"The right to vote and the right to be a candidate for election to
the House of Commons are necessary but not sufficient conditions to ensure that
the electoral law promotes both the equality of the vote and effective
representation. How we assign Commons seats to provinces and territories and
draw the constituency boundaries within provinces can also affect the degree to
which we realize these three objectives" (Reforming Electoral Democracy, Report of the Royal Commission on Electoral Reform and Party Financing,
1991, Vol. 1, p. 123).
Several principles underlie Canada’s system of parliamentary
representation. The first of these is territorial representation, meaning that
each elector is represented in the House of Commons on the basis of a
geographical division, called the electoral district or constituency or riding.
On a country-wide basis and within each constituency, the democratic goal of the
electoral system is embodied in the principle of "one elector – one vote," which
is set out in the Canada Elections Act. The application of this
principle was clarified in a 1991 decision of the Supreme Court of Canada, which
held that the true meaning of the right to vote is not absolute equality of
voting power but a right of effective representation. It is on these principles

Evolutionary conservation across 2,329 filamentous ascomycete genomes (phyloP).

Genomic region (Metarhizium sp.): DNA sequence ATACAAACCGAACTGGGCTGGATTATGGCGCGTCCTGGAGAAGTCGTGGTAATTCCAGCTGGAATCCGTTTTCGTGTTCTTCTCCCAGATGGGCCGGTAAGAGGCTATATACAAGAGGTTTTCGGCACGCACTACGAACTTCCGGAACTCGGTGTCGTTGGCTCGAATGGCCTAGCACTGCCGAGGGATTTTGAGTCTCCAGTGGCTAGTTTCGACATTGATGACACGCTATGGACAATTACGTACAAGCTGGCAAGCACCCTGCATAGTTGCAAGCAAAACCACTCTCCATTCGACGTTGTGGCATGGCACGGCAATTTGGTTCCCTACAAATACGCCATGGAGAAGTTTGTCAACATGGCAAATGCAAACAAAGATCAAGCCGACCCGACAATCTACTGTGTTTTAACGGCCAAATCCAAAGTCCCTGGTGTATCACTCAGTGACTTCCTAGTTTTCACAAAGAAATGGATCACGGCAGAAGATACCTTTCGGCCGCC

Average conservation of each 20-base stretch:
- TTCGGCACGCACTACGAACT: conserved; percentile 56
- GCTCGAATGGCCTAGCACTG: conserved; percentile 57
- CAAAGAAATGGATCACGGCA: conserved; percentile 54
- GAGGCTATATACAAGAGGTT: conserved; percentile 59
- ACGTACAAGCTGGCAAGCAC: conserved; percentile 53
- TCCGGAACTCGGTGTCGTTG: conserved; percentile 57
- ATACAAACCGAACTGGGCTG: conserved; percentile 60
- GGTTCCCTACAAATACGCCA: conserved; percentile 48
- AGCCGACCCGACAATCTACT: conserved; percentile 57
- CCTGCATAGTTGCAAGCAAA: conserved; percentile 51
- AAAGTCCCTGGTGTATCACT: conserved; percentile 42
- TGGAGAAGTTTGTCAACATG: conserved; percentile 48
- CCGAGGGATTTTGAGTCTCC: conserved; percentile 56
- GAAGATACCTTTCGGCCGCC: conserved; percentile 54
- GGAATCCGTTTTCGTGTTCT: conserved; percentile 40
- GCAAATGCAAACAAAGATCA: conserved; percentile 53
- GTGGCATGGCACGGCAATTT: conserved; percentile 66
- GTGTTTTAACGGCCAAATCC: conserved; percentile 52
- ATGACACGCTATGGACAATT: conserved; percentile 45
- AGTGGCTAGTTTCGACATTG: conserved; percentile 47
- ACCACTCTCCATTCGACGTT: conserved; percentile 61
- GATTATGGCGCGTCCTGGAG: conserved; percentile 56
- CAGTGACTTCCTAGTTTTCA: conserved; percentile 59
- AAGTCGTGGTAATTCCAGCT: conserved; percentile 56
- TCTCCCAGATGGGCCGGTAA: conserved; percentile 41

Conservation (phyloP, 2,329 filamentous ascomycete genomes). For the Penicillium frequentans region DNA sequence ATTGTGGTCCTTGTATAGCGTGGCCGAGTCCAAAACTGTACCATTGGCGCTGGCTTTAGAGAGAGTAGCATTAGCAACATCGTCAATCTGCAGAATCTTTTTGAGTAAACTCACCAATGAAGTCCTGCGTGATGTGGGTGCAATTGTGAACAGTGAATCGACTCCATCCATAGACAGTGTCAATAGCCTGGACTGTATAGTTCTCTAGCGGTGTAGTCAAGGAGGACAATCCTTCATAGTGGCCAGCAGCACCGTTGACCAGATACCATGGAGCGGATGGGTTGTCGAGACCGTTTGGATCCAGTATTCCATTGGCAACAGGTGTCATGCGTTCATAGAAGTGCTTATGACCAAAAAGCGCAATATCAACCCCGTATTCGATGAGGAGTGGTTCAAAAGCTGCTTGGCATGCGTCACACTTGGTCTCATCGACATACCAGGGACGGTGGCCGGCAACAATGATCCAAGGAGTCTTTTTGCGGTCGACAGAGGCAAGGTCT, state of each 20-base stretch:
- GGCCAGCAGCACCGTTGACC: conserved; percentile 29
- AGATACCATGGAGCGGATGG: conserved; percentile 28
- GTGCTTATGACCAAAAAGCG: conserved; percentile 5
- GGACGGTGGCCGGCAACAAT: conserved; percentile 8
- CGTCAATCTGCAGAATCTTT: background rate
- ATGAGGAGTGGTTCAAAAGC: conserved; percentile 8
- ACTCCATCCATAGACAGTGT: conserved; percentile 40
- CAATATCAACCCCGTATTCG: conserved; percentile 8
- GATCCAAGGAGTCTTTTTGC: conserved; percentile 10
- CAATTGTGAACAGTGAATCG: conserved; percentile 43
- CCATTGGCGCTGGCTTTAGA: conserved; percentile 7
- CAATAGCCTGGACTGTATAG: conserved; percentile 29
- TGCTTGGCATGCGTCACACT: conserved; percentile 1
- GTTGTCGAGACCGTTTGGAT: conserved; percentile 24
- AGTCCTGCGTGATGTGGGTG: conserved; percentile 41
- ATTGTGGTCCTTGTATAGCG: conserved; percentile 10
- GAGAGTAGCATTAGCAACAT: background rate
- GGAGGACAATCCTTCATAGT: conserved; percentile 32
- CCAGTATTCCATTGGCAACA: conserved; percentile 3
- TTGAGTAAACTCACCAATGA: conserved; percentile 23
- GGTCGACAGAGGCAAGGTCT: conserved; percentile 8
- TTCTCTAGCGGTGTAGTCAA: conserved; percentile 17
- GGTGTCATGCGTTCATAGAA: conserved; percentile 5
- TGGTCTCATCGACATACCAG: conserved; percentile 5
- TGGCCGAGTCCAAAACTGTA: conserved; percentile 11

that electoral districts are drawn.
This publication has been
prepared to shed some light on two fundamental but little-known aspects of the
federal electoral system, namely:
the principle of representation in the House of Commons, in other
words, how the seats in the House of Commons are divided among the ten provinces
and three territories;
how the electoral district boundaries are determined and
periodically readjusted to reflect changing representation in the House of
Commons and population movements from one region to another, as well as within
This is not a comprehensive account of these topics, but rather an
overview, which, it is hoped, will serve to stimulate further interest in, and
study of, Canada’s electoral system.
The simple act of marking a ballot determines who will represent us in the House of Commons.
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